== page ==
Rise to Globalism: American Foreign Policy Since 1938

Rise to Globalism: American Foreign Policy Since 1938

Stephen E. Ambrose, Douglas G. Brinkley

Language: English

Pages: 592

ISBN: 0142004944

Format: PDF / Kindle (mobi) / ePub

Since it first appeared in 1971, Rise to Globalism has sold hundreds of thousands of copies. The ninth edition of this classic survey, now updated through the administration of George W. Bush, offers a concise and informative overview of the evolution of American foreign policy from 1938 to the present, focusing on such pivotal events as World War II, the Cuban Missile Crisis, Vietnam, and 9/11. Examining everything from the Iran-Contra scandal to the rise of international terrorism, the authors analyze-in light of the enormous global power of the United States-how American economic aggressiveness, racism, and fear of Communism have shaped the nation's evolving foreign policy.

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Commission, a watchdog agency that monitors the development, trafficking, and proliferation of nuclear weapons and materials throughout the world. The U.S. Customs Service and the FBI were also ordered to make the prevention of illicit trafficking of nuclear materials a top priority. To deal with nuclear proliferation in other areas of the world the administration relied on some public scolding and mild arm-twisting. In 1993, for instance, the United States protested China’s export of ballistic

unconscionable. Vice-President Al Gore, in his 1992 bestseller Earth in the Balance, sounded the environmental alarm bells loud and clear. But once in office, Clinton-Gore buckled under, partially over political concerns of being labeled “Green.” With powerful corporations lobbying against both domestic and international environmental regulations, the administration was silent, particularly because of its own guiding principle of economic enlargement. Without its own environmental moral compass,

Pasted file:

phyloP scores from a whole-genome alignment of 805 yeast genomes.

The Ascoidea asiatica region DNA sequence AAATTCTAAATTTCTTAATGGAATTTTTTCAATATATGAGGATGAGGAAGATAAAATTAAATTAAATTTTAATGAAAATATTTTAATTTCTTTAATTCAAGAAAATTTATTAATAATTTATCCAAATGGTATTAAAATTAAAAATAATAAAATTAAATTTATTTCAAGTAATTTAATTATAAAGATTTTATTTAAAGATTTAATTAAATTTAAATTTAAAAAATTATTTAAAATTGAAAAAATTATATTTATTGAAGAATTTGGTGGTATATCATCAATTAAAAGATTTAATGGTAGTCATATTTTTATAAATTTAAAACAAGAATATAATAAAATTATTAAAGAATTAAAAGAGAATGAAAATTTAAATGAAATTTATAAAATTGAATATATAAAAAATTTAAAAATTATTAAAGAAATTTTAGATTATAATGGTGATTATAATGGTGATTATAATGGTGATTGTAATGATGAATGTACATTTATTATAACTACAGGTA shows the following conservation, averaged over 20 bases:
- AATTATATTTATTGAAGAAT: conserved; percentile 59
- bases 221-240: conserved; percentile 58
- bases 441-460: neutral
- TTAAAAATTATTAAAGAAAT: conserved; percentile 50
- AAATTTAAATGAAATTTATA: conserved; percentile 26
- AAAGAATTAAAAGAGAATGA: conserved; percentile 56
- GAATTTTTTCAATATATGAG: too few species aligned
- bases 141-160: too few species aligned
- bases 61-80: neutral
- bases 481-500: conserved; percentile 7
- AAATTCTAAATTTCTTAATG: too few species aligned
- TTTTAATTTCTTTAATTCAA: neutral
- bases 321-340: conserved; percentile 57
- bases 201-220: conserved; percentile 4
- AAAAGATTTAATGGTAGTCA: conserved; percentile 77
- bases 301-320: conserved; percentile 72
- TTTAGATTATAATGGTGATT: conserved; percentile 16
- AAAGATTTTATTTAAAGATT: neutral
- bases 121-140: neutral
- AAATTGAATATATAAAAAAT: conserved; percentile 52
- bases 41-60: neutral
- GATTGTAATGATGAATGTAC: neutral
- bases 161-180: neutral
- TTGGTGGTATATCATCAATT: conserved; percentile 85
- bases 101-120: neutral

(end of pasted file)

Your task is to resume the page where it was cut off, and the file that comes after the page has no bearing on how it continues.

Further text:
that Harry Truman helped found. Every time President Clinton was starting to soar, he would end up in the hollows and dells of some sex scandal. On December 12, 1998, he received terrible news on his way to a three-day visit to the Middle East. The House Judiciary Committee passed two articles of impeachment against him. Upon arriving in Jerusalem, instead of yielding to questions pertaining to Palestinian statehood, Clinton was peppered with scorn about the Lewinsky affair. An embarrassed

pay a part of the price for the German death camps. Like so many of the problems of the modern world, Hitler created this one. Zionism, a movement born in Russia, advocated that Jews return to their homeland in Palestine after two thousand years of wandering, in order to establish their own nation. Zionism became a driving force among world Jewry only in response to the Nazi Final Solution. Most of those European Jews who survived the Holocaust had no desire to return to the old country; they

out of the missile gap controversy, Eisenhower indicated that he did not want an arms race and was eager for détente. Through their negative signals both sides showed that they would keep the threshold of conflict high. The years of Eisenhower’s second term marked the height of bipolarity, for, as the British, French, Israelis, and Egyptians could testify, what the Big Two wanted they got. Whether they could continue to control their allies, especially France and China,12 much less the Third

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